Greens propose £1,000 ‘super tax’ on private jet passengers in Scotland

The party said it was ‘time for us to say private jets are not welcome in Scotland’.

The Scottish Greens have called for the introduction of a £1,000 per person “super tax” on all travellers in private jets landing in Scotland.

The party said its proposals could raise £75m for public transport and help tackle climate change.

Climate spokesperson Mark Ruskell said the levy would send a message that “private jets are not welcome in Scotland”.

With aviation not included in the party’s powersharing agreement with the SNP at Holyrood, there is no requirement on the Scottish Government to bring in such a charge.

But the Greens say devolved powers over air passenger duty could be used to introduce the new “super tax”.

However, this was denied by the Scottish Government which said such a tax could only be imposed with the cooperation of Westminster.

A spokesperson said Holyrood lacks the necessary powers to implement a “super tax” on its own.

More than 10,000 private jets came and went from Scottish airports in 2022, Civil Aviation Authority figures showed.

Meanwhile, the Greens claimed that across Europe, carbon emissions from private jets had increased by almost a third (31%) since 2005, with the UK accounting for 19%, more than any other European country.

But, at the moment, those travelling by private jet pay the same air passenger duty charges as business or first-class passengers.

Ruskell said that at present just 1% of people were responsible for some 50% of global aviation emissions.

He insisted: “Scotland should introduce a super tax on these flights, to urgently cut the number of jets in our sky and ensure that polluters are paying for the damage they are doing.”

Such a “super tax” on private air travel could raise £75m, the Greens said, adding that this cash could be used to improve public transport in Scotland to help fund projects to tackle climate change.

Highlighting the current heatwave in Europe, which has sparked wildfires in places such as the Greek island of Rhodes, the Green MSP insisted: “We are in a climate emergency. The current deadly heatwaves across Europe and wildfires on our doorstep show how urgently we need to act.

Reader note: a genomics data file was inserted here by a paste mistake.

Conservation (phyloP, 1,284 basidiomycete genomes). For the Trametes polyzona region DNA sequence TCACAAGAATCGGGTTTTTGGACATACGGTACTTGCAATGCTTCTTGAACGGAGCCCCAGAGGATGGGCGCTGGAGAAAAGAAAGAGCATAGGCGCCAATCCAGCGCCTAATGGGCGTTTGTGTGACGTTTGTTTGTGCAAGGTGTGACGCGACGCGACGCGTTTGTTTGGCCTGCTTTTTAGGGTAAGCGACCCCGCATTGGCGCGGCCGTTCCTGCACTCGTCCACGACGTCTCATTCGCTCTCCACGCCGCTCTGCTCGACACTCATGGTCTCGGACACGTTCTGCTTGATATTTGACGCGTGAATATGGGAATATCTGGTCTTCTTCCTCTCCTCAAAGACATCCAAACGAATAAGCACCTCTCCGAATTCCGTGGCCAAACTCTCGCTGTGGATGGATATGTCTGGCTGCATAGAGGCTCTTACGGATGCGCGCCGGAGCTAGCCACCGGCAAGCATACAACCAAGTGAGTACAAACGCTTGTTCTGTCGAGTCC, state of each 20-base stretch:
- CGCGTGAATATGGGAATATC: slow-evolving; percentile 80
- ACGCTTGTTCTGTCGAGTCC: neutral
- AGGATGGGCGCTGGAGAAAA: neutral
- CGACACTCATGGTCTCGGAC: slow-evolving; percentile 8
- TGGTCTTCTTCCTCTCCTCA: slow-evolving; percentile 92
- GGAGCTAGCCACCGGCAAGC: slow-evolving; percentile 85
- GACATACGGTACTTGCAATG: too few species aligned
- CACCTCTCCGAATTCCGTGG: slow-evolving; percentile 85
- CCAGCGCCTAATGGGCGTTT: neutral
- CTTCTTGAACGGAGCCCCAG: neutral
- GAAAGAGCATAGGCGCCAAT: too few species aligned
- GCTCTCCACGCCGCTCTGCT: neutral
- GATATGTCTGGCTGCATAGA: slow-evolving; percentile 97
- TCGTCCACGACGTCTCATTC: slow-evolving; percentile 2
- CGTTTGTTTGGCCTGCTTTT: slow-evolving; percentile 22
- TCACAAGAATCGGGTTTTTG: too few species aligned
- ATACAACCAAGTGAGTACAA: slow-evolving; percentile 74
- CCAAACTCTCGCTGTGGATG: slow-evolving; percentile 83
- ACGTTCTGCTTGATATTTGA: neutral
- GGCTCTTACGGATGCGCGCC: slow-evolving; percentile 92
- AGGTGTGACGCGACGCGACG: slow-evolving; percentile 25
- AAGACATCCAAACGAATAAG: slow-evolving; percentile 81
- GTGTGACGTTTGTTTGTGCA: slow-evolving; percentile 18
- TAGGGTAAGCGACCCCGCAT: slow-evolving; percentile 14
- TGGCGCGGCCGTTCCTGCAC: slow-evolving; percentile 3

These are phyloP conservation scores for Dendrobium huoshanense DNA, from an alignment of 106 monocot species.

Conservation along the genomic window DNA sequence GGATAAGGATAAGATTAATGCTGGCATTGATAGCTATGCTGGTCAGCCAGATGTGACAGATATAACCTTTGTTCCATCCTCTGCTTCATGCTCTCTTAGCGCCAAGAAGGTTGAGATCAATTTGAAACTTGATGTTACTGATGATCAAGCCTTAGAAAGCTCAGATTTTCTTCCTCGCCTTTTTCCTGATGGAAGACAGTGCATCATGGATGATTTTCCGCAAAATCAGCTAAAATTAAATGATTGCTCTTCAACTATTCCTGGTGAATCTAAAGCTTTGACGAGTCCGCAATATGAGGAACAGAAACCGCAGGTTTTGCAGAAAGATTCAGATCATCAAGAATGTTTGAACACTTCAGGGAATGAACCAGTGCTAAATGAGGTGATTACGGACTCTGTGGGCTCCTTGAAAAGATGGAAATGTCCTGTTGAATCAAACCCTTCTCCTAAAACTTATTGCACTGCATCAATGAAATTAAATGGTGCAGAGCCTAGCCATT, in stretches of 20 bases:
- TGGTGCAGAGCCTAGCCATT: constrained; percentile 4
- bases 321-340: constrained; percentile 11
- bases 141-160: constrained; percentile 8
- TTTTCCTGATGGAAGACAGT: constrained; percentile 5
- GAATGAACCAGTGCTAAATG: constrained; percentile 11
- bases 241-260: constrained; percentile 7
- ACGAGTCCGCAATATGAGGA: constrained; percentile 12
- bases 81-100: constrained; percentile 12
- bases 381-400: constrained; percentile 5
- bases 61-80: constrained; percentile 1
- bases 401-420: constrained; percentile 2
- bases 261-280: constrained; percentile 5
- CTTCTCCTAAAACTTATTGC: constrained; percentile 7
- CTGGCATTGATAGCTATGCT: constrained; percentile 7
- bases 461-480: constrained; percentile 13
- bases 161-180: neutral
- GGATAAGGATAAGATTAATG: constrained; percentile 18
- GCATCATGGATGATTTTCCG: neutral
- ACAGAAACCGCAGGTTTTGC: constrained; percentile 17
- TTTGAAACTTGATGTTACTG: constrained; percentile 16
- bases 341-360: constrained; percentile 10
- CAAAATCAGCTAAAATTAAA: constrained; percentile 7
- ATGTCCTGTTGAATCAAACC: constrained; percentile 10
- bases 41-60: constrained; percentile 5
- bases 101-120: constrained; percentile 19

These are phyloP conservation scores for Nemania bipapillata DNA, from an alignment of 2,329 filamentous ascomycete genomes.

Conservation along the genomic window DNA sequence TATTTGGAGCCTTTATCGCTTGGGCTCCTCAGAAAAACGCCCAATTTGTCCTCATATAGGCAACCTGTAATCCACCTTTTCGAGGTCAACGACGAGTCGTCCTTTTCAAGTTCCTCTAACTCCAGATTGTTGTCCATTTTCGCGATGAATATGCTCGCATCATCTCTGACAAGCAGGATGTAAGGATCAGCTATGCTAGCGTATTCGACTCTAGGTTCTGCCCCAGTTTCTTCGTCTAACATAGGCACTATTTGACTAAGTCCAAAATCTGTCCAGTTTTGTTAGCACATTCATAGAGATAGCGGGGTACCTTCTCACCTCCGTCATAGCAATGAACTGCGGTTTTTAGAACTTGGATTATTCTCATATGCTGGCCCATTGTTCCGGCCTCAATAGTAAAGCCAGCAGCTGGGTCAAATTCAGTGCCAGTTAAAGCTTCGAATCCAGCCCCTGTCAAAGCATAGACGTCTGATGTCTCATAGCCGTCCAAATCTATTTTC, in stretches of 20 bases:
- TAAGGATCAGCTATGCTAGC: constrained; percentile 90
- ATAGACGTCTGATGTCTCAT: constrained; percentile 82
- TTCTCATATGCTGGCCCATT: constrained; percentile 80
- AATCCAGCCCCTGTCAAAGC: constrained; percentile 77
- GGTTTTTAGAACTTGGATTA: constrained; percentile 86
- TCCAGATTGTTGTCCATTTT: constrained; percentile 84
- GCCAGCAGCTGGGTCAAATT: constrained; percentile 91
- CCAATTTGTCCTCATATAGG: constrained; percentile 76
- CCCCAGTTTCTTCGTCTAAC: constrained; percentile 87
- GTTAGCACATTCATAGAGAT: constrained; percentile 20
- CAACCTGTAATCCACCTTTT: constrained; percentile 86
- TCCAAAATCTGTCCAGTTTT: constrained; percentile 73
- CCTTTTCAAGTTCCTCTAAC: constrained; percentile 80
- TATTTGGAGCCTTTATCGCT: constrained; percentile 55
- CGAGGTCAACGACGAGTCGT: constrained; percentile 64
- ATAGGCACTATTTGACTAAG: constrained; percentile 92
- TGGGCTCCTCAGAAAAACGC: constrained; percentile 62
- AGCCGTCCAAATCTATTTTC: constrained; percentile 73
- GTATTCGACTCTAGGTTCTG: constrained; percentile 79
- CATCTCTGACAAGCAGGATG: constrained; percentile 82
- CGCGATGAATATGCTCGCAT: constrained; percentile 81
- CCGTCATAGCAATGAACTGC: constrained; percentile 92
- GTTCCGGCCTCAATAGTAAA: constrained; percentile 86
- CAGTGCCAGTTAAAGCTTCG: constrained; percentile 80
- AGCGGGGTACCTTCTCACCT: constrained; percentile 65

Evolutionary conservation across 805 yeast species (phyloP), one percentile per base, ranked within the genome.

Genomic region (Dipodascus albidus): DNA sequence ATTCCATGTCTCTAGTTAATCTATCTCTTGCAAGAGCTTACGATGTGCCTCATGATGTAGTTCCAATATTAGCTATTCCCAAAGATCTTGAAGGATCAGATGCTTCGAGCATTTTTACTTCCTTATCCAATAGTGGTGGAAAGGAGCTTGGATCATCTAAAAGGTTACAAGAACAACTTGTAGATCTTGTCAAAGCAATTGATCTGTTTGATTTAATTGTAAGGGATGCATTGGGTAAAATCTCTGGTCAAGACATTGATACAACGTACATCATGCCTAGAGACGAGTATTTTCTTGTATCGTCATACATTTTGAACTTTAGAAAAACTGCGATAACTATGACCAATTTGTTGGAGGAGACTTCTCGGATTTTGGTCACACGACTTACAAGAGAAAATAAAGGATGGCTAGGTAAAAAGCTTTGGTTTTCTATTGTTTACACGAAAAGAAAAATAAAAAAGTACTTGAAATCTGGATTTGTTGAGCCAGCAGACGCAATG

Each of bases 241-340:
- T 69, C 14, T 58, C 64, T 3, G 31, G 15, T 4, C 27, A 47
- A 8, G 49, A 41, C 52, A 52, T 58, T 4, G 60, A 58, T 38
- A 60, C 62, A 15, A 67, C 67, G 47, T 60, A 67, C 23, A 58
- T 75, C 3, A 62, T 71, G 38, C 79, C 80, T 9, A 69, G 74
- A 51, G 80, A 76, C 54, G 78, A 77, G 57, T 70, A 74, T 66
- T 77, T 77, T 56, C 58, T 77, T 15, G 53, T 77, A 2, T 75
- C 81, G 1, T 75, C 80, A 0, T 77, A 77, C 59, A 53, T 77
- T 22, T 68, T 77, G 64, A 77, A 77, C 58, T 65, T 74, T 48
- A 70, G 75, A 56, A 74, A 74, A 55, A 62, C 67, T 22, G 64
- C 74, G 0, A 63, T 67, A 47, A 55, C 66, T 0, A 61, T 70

“Aviation is one of the biggest drivers of the crisis, yet hundreds of private jets are landing here in Scotland every single month.

“This isn’t people having an annual family holiday to Spain – it’s luxury, often half-empty, and completely unnecessary private flights which are fuelling the burning of our planet.

“Just 1% of people cause 50% of global aviation emissions – it’s time for us to say their private jets are not welcome in Scotland.”

A Scottish Government spokesperson said: “The Scottish Government does not currently have the devolved power to introduce this kind of tax without the cooperation of the UK Government.

“Air Departure Tax will only be levied on flights that begin at an airport in Scotland.

“Scottish ministers remain fully committed to introducing Air Departure Tax when a solution to the Highlands and Islands exemption issue has been found.

“Air connectivity is critical for the Highlands and Islands and the existing exemption must remain in place to protect remote and rural communities.

“The Scottish Government continues to work with the UK Government to find a solution for aviation that remains consistent with Scotland’s climate ambitions.”

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